I thank you all from the bottom of my heart.

And, of course, I would be totally remiss if I didn’t thank our great and dedicated sponsors. Without their help, we would not be able to provide the number and quality of events for you. Their support, monetary and in-kind, allows us to bring events to you at a reasonable price. So, speaking on behalf of the entire chapter, thank you!

And last, but certainly not least, to our members: You are the lifeblood of our organization. Without you, we have no purpose. Thanks for letting us know how we can best serve your professional needs…and for letting us do that. I know the 2016 board is anxious to dig into the results of our membership survey to devise new programs and fine tune existing ones to meet your needs as the nature of our profession continually changes.

As you can see, I have been fortunate to work with a superb group of leaders in our industry. Their ability to work together to create and deliver meaningful programs for you is awe inspiring. I look forward to working with our 2016 President, Sultana Ali, and the 2016 Board and know you will enjoy getting to know them and work with them as well.

Thank you for the privilege of being your 2015 president.

Sincerely,

Mitchell Marovitz, PhD, APR
PRSA-NCC President 2015

7 Skills That You Really Need to Make It in PR

I’ve met a lot of incredibly capable PR people who are not going to get very far in the PR world. That’s because in order to become a valued professional in today’s marketplace, PR pros need much more than the talent to communicate.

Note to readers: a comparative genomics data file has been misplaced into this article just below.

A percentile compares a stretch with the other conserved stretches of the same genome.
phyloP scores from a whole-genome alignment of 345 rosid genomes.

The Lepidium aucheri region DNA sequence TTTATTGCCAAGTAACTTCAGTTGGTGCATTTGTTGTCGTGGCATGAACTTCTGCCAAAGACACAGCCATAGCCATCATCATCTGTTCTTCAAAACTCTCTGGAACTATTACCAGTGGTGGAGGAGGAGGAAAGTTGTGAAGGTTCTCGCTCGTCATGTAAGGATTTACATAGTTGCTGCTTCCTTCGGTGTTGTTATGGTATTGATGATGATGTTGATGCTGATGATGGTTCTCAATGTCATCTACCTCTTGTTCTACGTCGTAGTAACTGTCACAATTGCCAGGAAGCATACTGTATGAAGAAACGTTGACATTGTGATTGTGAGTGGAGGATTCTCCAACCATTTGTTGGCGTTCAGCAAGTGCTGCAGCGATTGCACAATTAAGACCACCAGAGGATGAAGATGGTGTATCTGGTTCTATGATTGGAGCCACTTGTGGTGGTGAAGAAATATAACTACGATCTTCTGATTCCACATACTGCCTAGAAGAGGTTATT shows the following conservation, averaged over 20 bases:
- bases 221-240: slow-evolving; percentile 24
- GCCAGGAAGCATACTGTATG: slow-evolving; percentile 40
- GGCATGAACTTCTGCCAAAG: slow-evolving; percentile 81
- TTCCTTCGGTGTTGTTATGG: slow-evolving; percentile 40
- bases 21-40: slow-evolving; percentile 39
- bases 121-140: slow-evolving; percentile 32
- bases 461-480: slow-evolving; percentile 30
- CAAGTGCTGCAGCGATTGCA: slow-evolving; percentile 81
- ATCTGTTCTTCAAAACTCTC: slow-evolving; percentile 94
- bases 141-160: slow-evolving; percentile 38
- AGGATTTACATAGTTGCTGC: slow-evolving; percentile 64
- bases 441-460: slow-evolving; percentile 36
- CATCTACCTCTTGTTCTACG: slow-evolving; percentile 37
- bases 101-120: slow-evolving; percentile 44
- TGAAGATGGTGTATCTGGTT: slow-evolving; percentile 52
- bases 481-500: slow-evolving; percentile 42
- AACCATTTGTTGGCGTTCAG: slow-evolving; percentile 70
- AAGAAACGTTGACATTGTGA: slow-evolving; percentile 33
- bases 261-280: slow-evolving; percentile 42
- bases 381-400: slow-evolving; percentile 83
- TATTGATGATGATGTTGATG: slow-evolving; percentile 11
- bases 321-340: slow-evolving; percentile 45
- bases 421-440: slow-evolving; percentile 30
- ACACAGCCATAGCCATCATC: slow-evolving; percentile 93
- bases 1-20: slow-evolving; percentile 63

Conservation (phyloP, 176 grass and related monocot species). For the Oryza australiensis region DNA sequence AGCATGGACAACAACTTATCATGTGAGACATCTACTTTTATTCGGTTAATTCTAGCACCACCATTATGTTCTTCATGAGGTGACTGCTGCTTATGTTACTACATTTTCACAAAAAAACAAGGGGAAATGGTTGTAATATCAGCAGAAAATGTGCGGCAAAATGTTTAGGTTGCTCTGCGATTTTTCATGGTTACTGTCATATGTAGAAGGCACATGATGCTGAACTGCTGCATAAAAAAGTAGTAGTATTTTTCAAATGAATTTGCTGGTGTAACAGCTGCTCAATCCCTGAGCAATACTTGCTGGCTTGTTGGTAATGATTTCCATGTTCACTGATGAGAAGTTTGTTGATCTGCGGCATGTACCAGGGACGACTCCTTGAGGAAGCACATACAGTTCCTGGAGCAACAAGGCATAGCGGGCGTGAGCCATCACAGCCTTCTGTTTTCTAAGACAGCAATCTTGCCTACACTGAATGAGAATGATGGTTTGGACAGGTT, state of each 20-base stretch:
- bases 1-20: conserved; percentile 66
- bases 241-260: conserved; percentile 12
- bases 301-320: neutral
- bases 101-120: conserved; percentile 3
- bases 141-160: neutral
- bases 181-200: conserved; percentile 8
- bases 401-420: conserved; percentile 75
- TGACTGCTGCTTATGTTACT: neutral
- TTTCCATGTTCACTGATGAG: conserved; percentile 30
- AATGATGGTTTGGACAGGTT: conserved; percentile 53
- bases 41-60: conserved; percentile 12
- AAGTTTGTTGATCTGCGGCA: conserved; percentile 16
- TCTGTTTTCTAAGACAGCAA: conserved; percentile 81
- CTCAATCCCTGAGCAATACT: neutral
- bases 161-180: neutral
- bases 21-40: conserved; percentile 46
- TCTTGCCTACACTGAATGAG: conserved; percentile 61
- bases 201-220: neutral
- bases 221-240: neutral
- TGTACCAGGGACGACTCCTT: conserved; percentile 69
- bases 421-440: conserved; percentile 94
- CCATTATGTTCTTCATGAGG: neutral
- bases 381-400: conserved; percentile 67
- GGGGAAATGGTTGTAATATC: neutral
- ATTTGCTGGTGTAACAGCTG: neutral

Feb 13 program

Today’s successful PR pro needs the “hard” business skills to become a valued business partner and not a mere tactician. PRSA-NCC’s annual “From PR Manager to PR Leader” half-day seminar on Feb. 13 will share some of these skills that PR people need to take their career to that next level. Here are just a few.

1) Become self-aware first 
A good manager looks in the mirror first. Do you really know your management strengths and weaknesses and are you willing to do the hard work to minimize your deficiencies? Do you know your personality type and management style and are you willing to accept constructive criticism? If you are willing to work hard to improve your management skills, then those you lead will do the same.

2) Manage “up”
Do you know how to work with the C-suite folks so they value and recognize your skills and the value you bring? Do you know their priorities and how to show them that you help address them? If you are not focused on managing this all-important relationship, you won’t even get a chance to take your career to the next level.

 3) Become budget savvy
Can you develop and manage a budget for your programs, campaigns, or accounts? You don’t do the PR profession any favors if you say, “I’m a PR person, I don’t need to know math” (yes, I’ve heard it.) To be taken seriously by the C-suite (see above) you need to show that you appreciate and understand the bottom line and can provide a return on investment for your PR activities.